Heavy Rain, Floods Threaten Northeast States

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ATLANTA — Heavy rain from the former Tropical Storm Lee rolled northeast into Appalachian states Tuesday, spreading the threat of flooding as far as New England after drenching the South, spawning tornadoes, sweeping several people away and knocking out power to thousands.

At least four people died because of the rough winds and drenching rains.

Lee also churned up heavy surf that sent tar balls washing onto Alabama’s prime tourist beaches. The globs of oil found so far were very small, Orange Beach Mayor Tony Kennon said, and their origin was unclear.

In Gulf Shores, black and brown chunks of tar ranging from the size of marbles to nearly the size of baseballs were on the beach. Brandon Franklin, the city’s coastal claims manager, said samples would be sent to Auburn University for chemical testing to determine if the tar is from last year’s BP oil spill.

Oil from the spill had soiled Gulf Coast beaches during the summer tourist season a year ago, though officials said the tar balls found so far didn’t compare with the thick oil found on beaches then.

BP officials did not immediately respond to requests for comment.

Connie Harris of Alabaster, Ala., had spent the Labor Day weekend in nearby Gulf Shores and came back from a walk on the beach to find she had to scrub her feet with a wash cloth and soap.

“When we walked on the beach, we had tar on our feet,” she said.

Meanwhile, more rain was expected in parts of Tennessee that already saw precipitation records fall on Labor Day. Tornado watches covered much of North and South Carolina and flooding was forecast along the upper Potomac River and some of its tributaries in West Virginia and western Maryland.

Flood watches and warnings were in effect from northeast Alabama and Tennessee through West Virginia to upstate New York, already soaked by Irene. Rainfall amounts of 4 to 8 inches, with isolated spots up to 10 inches, were possible as heavy rain spread into the central Appalachians, the National Weather Service’s Hydrometeorological Prediction Center said.

In Georgia, officials at Fort Stewart said a lightning strike sent about 22 soldiers to the hospital Monday, with at least three kept overnight.

Fort Stewart spokesman Pat Young said the soldiers were on the post’s Donovan Field in a large tent that may have been directly hit by lightning. He said there were no initial reports of burns and 18 of the soldiers were released back to active duty Monday evening.

Rain kept falling Tuesday in Chattanooga, Tenn., which went from its driest-ever month in August with barely a drop to a record one-day deluge of 8.16 inches by 5 p.m. Monday. By dawn Tuesday, 10 inches of rain had fallen in the state’s fourth-largest city.

Numerous roads were flooded, and the soggy ground meant even modest winds were toppling trees. In Chattanooga, a tree fell onto a woman while she was moving her car, killing her, said police Sgt. Jerri Weary.

The storm system churned up treacherous waters across the South. In Mississippi, a man drowned while trying to cross a swollen creek, while authorities called off the search for a missing swimmer presumed dead off Alabama. Another man died after trying to cross a swollen creek near a dam in suburban Atlanta.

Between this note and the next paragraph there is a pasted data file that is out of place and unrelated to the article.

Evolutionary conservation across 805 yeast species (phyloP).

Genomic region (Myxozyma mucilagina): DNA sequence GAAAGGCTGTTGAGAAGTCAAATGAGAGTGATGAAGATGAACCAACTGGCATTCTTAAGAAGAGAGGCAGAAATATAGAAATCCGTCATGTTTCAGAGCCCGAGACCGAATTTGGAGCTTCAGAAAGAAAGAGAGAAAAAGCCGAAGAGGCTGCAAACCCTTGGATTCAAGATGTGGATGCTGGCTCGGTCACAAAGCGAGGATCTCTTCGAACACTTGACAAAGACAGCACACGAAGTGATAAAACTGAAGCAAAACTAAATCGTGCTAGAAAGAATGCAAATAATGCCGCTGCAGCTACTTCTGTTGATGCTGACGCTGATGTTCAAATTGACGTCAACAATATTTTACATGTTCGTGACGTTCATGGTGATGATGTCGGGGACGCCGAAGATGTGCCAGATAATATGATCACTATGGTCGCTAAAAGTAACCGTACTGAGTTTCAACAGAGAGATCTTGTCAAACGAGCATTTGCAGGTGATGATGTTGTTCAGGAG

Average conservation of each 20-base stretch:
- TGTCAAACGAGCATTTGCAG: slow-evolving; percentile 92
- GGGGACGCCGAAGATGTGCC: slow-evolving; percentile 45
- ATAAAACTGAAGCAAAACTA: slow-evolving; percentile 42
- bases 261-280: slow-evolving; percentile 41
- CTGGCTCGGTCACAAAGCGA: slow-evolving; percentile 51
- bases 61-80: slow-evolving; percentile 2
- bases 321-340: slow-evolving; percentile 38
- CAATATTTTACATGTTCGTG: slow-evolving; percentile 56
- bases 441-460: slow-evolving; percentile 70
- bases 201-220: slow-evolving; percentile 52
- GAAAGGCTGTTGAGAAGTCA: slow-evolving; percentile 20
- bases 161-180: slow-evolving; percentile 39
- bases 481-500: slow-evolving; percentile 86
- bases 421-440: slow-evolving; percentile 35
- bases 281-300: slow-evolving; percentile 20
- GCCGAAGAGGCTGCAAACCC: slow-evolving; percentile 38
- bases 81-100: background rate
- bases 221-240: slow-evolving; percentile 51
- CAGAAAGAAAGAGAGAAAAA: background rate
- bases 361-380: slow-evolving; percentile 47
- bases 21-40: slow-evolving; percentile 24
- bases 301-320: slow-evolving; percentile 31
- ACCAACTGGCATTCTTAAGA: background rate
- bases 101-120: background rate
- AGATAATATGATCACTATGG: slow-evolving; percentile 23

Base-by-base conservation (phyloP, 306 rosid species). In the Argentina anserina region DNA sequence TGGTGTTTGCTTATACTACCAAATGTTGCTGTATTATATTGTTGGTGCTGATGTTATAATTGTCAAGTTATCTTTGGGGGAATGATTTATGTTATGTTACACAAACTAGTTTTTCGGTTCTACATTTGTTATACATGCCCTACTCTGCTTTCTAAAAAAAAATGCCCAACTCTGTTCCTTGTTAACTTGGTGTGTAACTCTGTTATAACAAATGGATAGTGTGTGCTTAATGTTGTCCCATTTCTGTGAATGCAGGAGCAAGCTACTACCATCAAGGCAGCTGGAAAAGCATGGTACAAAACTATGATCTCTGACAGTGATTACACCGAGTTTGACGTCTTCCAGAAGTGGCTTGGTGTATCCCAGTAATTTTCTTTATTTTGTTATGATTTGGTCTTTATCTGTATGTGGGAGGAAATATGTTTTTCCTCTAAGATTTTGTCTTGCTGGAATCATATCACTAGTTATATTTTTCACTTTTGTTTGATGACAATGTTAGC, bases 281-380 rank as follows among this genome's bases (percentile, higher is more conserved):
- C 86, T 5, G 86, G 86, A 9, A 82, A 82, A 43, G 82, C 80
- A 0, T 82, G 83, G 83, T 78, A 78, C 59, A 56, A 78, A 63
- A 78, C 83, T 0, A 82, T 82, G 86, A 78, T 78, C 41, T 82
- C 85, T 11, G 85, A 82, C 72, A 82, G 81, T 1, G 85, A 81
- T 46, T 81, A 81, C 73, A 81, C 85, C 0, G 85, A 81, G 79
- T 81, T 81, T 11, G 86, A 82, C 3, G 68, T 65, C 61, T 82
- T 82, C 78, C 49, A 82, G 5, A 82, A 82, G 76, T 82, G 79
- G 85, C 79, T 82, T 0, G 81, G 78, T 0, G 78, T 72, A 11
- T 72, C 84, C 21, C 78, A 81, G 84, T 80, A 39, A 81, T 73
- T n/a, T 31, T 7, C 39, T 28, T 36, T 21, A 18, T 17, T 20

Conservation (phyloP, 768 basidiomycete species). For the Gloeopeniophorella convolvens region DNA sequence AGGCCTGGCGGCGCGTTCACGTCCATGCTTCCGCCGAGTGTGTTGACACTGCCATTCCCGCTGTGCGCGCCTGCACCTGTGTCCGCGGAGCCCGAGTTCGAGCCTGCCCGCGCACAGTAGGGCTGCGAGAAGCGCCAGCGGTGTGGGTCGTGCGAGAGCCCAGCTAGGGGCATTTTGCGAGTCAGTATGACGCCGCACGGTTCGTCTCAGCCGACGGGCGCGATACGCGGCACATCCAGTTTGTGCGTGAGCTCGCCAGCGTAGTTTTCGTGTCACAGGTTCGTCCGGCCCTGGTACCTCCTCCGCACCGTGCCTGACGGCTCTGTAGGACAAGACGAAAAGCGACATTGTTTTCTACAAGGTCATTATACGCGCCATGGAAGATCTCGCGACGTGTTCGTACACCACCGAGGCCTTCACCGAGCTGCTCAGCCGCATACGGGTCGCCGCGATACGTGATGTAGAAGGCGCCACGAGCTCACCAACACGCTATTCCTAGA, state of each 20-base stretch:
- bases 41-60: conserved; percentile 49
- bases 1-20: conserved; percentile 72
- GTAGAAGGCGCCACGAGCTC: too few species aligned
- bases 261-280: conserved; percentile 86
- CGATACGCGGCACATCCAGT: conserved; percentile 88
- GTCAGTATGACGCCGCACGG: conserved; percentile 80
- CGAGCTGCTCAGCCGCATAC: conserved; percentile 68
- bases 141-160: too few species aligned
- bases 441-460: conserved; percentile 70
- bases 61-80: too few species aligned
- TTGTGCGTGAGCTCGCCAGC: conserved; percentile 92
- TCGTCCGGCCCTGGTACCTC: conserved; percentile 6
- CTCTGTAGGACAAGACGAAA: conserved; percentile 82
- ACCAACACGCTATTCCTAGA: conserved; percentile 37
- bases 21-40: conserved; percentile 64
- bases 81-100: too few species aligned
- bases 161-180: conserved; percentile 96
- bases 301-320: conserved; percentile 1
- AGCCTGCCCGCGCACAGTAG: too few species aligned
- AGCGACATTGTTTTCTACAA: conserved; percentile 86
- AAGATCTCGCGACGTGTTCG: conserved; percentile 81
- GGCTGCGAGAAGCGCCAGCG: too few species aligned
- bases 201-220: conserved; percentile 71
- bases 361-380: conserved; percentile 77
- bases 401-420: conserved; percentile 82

Rain in Alabama flooded numerous Birmingham roads. The storm also caused a roof to collapse at Pinson Valley High School outside Birmingham, according to The Birmingham News. No injuries were reported.

As many as 200,000 lost power across Alabama as the storm moved through, with most of the outages in the Birmingham area, Alabama Power spokeswoman Keisa Sharpe said. By early Tuesday, the number of outages was down to 187,000, she said. Power outages were also reported in Georgia, Tennessee and North Carolina.

Chainsaws and blue tarps were coming out in Georgia neighborhoods hit by suspected twisters that ripped off siding and shingles and sent trees crashing through roofs. The Georgia Emergency Management Agency said about 100 homes were damaged in Cherokee County, about 30 miles north of Atlanta.

Mickey Swims and his wife hid in the basement of their house in Woodstock, Ga., as an apparent tornado passed.

“I heard it and saw the trees go around and around,” Swims said. “I knew when I heard it that if it touched down, it was going to be bad.”

Swims owns the Dixie Speedway, where he estimated the storm caused $500,000 worth of damage. That includes about 2,000 feet of chain-link fence uprooted from its concrete base, walls blown out of a bathroom and concession stands and tractor-trailer trucks turned into mangled messes.

Areas of Louisiana and Mississippi that bore the brunt of Lee over the weekend were also cleaning up. Lee’s center came ashore Sunday in Louisiana, dumping up to a foot of rain in parts of New Orleans and other areas. Despite some street flooding, officials said New Orleans’ 24-pump flood control system was doing its job.

Heavy rain fell in Mississippi on Monday, and a swollen creek near an apartment complex in Jackson prompted officials to move 45 families into a storm shelter. In Louisiana’s Livingston Parish, about 200 families were evacuated because of flooding.

Residents in Lee’s wake are worrying about the effects of soggy ground. Part of a levee holding back a lake in Mississippi’s Rankin County gave way, endangering some homes and a sod farm. Rankin County Road Manager George Bobo said officials could order evacuations of the few homes if the situation gets worse. The indention left by the levee slide didn’t go all the way through to the water, though.

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